Perpignan and Stade Francais will contest the other semi-final. They’ve also had difficult seasons. Both topped their pools in the Amlin quarters, but are ranked 7th (P) and 9th (SF) in the Top14. Perpignan have the edge going into the match and will start as favourites.


Incidentally, if any of the 3 French sides win the Amlin Cup they will also win automatic Heineken Cup qualification. Leinster are permanent members of the Heineken.



The Rabo is coming close to qualification time, with only 1 match to go for each of the teams. Connacht face Zebre on Friday, 26th April at 7.30. The other 6 games take place on Friday, May 3rd all at 7.45.


When the final games are completed, the top 4 teams in the table will square-off in the semi-finals. Currently those 4 are, in order, Ulster (76 pts), Leinster (73), Glasgow (72) and Scarlets (66). 5th placed is Ospreys with 62 points.


With 4 points for a win, Osprey have a slim chance of qualifying, provided Scarlets lose their game. Ulster have a good chance of remaining top, with the big question being whether Leinster can remain 2nd, as they’re only 1 point ahead of Glasgow.



Leinster’s Joe Schmidt is front-runner to become the new Ireland coach. He’s trying to come to an agreement with the IRFU (Irish rugby’s governing body). The main stumbling block seems to be the IRFU’s hands-on approach to the job.


Apparently, the IRFU want to have more input in the style of play of the team than Schmidt is comfortable with. It seems that he’d prefer a more autonomous role, with very little input by the committee.  


(it reminds me of when Warren Gatland was Irish coach, pre Eddie O’Sullivan. He got annoyed with the ‘input’ given by committee members. According to him, a lot of the committee had been players in the 1950’s/’60’s and hadn’t made allowances for the change in the game. ‘In my day…’ sort of thing’. He quit/was sacked in 2001/’02).


Of course, if Schmidt does take the job, it will leave Leinster in a bit of a quandary. The new season starts in mid-July, which would give Leinster’s board only about 10 weeks to find a new coach!



Amazingly, it’s only a week until Lions coach Warrant Gatland is due to pick his squad of the tour of Australia, which kicks off on June 1st, with a match against the Barbarians in Hong Kong. 4 years has flown by (since the 2009 Lions tour.  


This is the highlight of the year for me, as it is for a lot of fans, and players. Several injured players have made welcome returns to their clubs/provinces and have increased their chances of being picked to tour.


Paul O’Connell dominated in the Heineken quarter-final against Harlequins, and looks to be in his best form in years. A great performance in Saturday’s semi-final should clinch his place.


Jonny Sexton has made an equally impressive return to form for Leinster. Before he was injured in the 6 Nations he was front-runner for the test no.10 spot and looks to be back in the running.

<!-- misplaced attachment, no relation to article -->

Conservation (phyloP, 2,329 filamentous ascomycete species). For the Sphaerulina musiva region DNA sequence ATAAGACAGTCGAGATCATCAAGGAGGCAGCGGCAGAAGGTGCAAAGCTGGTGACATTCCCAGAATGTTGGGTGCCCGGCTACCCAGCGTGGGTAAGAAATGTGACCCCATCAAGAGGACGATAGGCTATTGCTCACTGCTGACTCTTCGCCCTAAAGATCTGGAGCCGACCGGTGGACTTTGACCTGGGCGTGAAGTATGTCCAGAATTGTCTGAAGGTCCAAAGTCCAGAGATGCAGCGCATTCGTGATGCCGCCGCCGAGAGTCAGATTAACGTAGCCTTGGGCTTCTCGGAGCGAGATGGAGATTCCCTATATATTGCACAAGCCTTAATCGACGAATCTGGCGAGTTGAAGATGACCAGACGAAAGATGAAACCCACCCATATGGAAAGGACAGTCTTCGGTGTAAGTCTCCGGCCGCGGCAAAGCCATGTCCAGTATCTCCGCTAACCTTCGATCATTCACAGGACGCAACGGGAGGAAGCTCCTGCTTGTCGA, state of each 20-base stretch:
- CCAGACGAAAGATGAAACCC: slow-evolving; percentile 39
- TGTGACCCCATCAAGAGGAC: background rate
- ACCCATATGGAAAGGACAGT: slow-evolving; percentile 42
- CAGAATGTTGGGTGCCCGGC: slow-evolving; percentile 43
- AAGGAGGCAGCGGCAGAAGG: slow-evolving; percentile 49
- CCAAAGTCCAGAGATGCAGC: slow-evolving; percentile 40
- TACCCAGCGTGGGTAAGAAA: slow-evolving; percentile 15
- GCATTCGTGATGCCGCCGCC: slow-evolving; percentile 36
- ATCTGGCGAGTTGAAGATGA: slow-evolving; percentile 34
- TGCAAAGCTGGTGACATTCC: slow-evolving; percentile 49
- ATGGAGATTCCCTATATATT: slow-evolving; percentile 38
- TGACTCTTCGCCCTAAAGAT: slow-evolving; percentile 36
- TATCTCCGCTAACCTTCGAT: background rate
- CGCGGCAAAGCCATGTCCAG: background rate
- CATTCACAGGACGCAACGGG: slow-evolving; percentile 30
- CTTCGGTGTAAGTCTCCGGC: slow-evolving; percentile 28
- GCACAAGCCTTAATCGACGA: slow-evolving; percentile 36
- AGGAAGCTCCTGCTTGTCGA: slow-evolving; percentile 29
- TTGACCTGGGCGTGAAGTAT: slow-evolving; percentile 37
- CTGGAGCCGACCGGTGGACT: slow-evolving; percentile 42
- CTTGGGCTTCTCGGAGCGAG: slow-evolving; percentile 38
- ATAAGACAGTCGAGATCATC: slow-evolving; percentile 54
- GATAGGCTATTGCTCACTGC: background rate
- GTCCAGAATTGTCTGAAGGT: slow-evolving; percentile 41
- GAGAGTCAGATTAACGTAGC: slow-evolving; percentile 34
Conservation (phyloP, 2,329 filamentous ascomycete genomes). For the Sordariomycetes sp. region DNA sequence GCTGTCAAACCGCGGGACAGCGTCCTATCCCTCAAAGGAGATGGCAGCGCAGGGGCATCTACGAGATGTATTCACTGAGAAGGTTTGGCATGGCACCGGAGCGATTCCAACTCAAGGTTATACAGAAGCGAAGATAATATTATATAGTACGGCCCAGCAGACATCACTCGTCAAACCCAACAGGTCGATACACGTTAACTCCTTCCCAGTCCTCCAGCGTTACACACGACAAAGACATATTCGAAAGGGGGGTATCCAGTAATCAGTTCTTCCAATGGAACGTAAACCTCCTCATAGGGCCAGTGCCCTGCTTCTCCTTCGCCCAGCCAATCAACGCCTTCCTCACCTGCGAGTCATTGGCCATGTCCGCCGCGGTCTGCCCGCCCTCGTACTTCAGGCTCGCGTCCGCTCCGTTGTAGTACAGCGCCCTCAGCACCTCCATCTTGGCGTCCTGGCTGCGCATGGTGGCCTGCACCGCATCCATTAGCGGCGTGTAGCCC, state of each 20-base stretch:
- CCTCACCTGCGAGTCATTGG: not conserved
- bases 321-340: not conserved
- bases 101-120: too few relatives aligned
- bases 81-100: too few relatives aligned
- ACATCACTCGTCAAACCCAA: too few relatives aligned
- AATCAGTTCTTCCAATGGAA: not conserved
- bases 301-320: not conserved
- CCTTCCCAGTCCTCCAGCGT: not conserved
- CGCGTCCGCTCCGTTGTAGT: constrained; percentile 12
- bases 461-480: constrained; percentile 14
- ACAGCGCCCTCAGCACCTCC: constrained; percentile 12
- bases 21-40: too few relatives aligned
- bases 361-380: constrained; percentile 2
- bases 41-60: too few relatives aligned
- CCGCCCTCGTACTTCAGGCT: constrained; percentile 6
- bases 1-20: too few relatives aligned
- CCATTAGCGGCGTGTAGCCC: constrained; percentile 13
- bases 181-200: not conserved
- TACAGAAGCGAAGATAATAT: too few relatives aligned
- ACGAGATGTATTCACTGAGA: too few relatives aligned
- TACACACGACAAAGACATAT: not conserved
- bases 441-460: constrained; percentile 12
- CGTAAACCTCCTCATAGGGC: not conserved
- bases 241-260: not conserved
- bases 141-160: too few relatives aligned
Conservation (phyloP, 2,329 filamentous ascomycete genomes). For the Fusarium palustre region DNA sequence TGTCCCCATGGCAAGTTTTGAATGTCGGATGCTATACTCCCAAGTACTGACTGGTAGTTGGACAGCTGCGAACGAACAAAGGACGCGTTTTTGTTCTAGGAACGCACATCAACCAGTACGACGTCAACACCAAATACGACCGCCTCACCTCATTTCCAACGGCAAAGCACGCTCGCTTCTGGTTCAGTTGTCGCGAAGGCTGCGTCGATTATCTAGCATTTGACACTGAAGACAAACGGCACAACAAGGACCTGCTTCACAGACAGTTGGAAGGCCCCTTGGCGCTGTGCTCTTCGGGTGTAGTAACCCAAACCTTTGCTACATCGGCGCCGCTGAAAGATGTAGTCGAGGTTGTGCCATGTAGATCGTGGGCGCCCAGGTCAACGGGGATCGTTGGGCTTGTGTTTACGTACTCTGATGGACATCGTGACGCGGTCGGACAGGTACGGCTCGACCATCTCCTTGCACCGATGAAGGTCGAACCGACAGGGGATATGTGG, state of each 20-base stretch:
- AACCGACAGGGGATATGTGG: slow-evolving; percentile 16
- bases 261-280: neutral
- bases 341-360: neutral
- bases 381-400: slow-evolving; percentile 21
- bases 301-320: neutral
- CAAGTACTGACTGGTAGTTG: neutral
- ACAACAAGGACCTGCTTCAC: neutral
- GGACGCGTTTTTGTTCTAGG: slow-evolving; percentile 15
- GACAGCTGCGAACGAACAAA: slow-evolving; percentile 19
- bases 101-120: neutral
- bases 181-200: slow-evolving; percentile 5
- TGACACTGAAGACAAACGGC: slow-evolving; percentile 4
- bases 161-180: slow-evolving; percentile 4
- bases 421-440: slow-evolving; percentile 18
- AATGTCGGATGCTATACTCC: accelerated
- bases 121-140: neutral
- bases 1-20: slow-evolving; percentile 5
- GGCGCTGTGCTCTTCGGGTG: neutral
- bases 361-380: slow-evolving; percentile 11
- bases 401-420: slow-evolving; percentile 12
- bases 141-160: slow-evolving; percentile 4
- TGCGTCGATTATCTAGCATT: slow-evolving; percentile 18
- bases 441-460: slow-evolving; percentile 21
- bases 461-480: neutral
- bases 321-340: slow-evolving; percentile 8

Tommy Bowe has been doing great things for Ulster, and after missing the whole 6 Nations, has almost made his tour selection a sure thing. Richard Strauss is also making up for lost time.


Sam Warburton is the firm favourite to be made captain. His main rival for the role, England’s Chris Robshaw is currently injured which makes Warburton an even closer favourite. At the start of the season his odds were 33-1 (I wish I’d put a bet on!).


If Warburton does get the captaincy, he will be the first Welsh Lions captain since Phil Bennett in 1977. His team didn’t do so well, losing the test series against New Zealand, 3-1.


There have only been 2 Welsh captains of the Lions. John Dawes did much better in 1971. Winning the series, 2-1 with a draw, also against New Zealand, becoming the only Lions squad to win a test series in New Zealand. Incidentally, that team played a few games in Australia before moving on to face the All Blacks.


Of course, once the Lions squad is picked there will still be a few games to go, including the Heineken, Amlin and Aviva Premiership Finals, and the Rabo semi-finals and final. Hopefully none of the chosen players will get injured in those games but it’s doubtful that there won’t be at least 1 injury.  


The overlong season is one of the most controversial points of the Lions tours, with the domestic tournaments not finishing until the 25th May, 24 hours before the Lions squad fly out.


In the space of only 10 days, the players could conceivably, play in a Rabo/Premiership final in Dublin/London, fly to Hong Kong, play against the Barbarians, than fly to Australia and play against an Australian club/franchise!


That’s a crazy schedule, and what makes it worse is that it’s been decided by the Lions committee itself, which makes it seem that they’re almost not too interested in winning the test series! As usual, they’re shooting themselves in the foot.